Wednesday, January 24, 2018

Hankies, Handbags and Memories

Ironing hankies for the booth this afternoon gave me some quiet thinking time. Ironing really is a zen thing, isn't it, especially when it's something simple like handkerchiefs.


The hankies reminded me of my mother, who always carried them tucked up her sleeve, in her apron pocket or in her purse. Hers were usually scented with Yardley's Lavender, and yes, she always ironed them, at least the ones I remember. As children, hankies were one thing we could afford to buy her for her birthday or Christmas so she was always well supplied. And when our granny taught us to sew during one of her extended visits from England, she started us out with hankies. I admit my first effort was nothing that would win a prize, but I was so proud of it. Eventually we graduated to making dolls clothes and later to using the machine to make skirts and dresses.

But I preferred to buy hankies for my mother rather than give her the clumsy ones I made. The five-and-dime store had such pretty ones, and they were only 19 cents. Printed with wildly colorful bouquets of flowers, they held me mesmerized just looking at them. Then there were the gorgeous flocked floral ones made of see-through nylon that were totally useless but so very elegant. Those were 39 and 49 cents. And the top of the line, the boxes sets of four, folded into fans inside of gold gilt boxes, some with embroidered flowers, others with monograms. Elegance times three, and only $1.19. But for a child of the 50's, that much money in our possession was as rare as having ice cream in winter.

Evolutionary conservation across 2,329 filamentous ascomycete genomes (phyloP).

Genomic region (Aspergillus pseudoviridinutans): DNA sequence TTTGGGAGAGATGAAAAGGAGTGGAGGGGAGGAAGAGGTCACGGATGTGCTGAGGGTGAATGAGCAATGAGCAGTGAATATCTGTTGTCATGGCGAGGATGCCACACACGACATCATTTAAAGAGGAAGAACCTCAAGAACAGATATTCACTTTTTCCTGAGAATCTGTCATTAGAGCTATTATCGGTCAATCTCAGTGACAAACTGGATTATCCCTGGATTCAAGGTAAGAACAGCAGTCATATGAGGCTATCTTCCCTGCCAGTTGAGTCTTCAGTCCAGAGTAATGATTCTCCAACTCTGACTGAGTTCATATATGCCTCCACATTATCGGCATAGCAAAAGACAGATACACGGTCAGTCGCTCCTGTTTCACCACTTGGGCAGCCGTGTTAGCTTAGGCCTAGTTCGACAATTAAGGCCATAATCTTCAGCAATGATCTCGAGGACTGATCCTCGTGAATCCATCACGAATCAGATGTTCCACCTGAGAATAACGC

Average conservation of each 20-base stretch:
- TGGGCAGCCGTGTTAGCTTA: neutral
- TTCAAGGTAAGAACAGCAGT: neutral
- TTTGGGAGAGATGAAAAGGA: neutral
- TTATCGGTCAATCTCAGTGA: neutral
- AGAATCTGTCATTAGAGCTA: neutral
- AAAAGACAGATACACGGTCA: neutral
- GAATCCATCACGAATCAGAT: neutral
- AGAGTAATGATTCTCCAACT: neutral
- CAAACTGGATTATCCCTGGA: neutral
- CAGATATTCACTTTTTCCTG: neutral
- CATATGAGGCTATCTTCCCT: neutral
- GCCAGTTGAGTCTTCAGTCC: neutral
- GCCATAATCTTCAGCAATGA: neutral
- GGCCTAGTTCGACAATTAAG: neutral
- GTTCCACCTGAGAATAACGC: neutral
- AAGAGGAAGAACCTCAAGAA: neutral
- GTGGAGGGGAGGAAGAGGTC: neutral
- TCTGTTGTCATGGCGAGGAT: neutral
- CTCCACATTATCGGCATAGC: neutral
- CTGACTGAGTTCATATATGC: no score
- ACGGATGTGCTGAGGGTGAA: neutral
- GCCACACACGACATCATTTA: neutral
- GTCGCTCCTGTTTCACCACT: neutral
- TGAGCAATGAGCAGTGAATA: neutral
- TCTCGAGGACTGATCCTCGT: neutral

Remembering Mom's hankies in her handbag got me to thinking about how different her purse was from mine. I wrote the other day about the odd collection of things in my handbag when I cleaned it out--everything from a pocketknife to pegboard hooks. Mom's was nothing like mine.

Peeking inside her purse was one of my childhood guilty pleasures. It seemed so grown-up and ladylike, two things I surely was not. Besides a pretty floral (and scented) hankie, there would be a round gold compact with a mirror inside, and a puff for applying the powder. The compact had a lacy etched design and closed with a most satisfying snap. In the same compartment of Mom's purse would be her lipstick, bright red hidden inside a smooth gold tube. So sensual!

Her glasses, a lady Buxton leather wallet (I never dared to touch that), a little vial of some Avon fragrance, tissues, a pen, and a comb inside a little case of its own, and that was it. None of the mishmash of screws, pencils, markers, measuring tape and other junk that occupy my bag. Even the purse itself looked lady-like, a good leather exterior with a gold clasp, and a handle that was NOT a shoulder strap. This bag closed with a lovely, solid snap.

Mom and me, 1988. She was so thrilled with the way I looked that day of my son's wedding.